"Come on now! Let's go!"

Usually indicates excitement and anticipation, such as when waiting for food to be served or a ball to be thrown.

Soft whimpering

"I hurt." "I'm really frightened."

A fearful passive/submissive sound that occurs in adults as well as puppies.

Moan-yodel (for example, "Yowel-wowel-owel-wowel") or Howl-yawn (for example, a breathy "Hooooooo-ah-hooooo")

"I'm excited! Let's do it!" "This is great!"

Pleasure and excitement signals when something the dog likes is about to happen. Each dog will settle on one of these sounds to express this emotion.

Single yelp (may sound like a very short high-pitched bark)

"Ouch!"

A response to sudden, unexpected pain.

Series of yelps

"I'm really scared!" "I'm hurting!" "I'm out of here!" "I surrender!"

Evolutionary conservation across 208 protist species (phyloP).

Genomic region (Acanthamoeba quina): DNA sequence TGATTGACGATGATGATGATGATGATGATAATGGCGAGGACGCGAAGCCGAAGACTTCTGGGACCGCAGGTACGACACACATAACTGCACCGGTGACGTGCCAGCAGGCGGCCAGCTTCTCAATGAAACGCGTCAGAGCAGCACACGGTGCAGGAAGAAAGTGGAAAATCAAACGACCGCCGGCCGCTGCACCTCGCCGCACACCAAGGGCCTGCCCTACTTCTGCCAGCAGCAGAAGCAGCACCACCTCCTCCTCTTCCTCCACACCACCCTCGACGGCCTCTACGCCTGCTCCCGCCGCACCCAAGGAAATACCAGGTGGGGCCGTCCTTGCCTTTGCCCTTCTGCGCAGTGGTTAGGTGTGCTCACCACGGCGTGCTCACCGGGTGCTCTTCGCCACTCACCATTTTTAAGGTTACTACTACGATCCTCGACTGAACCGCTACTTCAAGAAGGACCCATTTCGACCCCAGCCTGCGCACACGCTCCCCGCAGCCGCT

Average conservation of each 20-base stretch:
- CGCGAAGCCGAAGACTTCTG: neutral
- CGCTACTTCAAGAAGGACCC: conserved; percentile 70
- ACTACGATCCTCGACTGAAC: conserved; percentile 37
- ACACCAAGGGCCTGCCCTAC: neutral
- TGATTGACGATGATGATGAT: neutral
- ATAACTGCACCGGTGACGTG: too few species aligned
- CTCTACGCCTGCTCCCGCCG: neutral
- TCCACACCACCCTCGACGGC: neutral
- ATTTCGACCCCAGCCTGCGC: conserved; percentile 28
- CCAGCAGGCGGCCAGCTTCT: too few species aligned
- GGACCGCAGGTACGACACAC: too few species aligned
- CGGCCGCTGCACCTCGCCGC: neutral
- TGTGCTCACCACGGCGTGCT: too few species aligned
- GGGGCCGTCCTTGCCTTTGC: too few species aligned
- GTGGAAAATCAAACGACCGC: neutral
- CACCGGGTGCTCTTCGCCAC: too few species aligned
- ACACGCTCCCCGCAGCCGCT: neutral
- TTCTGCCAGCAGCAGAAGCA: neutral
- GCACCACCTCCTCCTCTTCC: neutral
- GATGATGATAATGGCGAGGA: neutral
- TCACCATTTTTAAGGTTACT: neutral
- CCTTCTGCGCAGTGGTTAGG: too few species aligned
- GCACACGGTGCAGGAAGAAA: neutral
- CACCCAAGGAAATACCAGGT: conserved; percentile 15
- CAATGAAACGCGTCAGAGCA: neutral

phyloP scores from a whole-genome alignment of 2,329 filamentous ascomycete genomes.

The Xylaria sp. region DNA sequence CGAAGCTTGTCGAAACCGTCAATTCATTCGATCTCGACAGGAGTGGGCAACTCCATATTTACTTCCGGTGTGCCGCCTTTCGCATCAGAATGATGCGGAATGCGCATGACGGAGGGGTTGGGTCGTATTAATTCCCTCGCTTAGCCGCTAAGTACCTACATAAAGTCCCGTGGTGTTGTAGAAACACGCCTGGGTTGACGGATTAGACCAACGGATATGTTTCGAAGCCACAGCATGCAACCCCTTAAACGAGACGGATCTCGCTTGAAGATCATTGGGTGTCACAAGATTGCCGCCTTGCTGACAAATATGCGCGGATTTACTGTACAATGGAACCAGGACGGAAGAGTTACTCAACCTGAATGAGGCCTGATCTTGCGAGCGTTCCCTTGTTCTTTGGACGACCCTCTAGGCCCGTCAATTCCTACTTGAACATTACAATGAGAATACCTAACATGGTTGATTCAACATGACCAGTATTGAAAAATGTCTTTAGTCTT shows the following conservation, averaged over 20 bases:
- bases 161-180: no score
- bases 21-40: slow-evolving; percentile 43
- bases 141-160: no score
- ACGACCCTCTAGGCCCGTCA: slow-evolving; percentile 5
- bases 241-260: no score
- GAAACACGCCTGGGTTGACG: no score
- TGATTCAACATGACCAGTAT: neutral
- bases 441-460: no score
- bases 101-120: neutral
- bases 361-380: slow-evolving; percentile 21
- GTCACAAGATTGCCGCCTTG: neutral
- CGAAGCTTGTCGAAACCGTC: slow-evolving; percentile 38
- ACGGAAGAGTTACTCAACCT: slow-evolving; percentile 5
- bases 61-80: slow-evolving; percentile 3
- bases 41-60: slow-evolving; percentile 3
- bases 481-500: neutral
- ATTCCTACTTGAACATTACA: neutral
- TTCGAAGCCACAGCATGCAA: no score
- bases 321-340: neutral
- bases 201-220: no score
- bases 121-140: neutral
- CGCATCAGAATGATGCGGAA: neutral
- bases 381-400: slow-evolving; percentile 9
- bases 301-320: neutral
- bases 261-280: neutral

An active response to fear and pain, usually given when the dog is running away from a fight or a painful encounter.

Screaming (may sound like a child in pain combined with a prolonged yelp)

"Help! Help!" "I think I'm dying!"

A sign of pain and panic from a dog who is fearful for its life.

Panting

"I'm ready!" "When do we start?" "This is incredible!" "This is intense!" "Is everything okay?"

Simple sound of stress, excitement, or tense anticipation.

Sighs

"I'm content and am going to settle down here awhile." "I'll give up now and simply be depressed."

A simple emotional signal that terminates an action. If the action has been rewarding, it signals contentment. Otherwise, it signals an end of effort.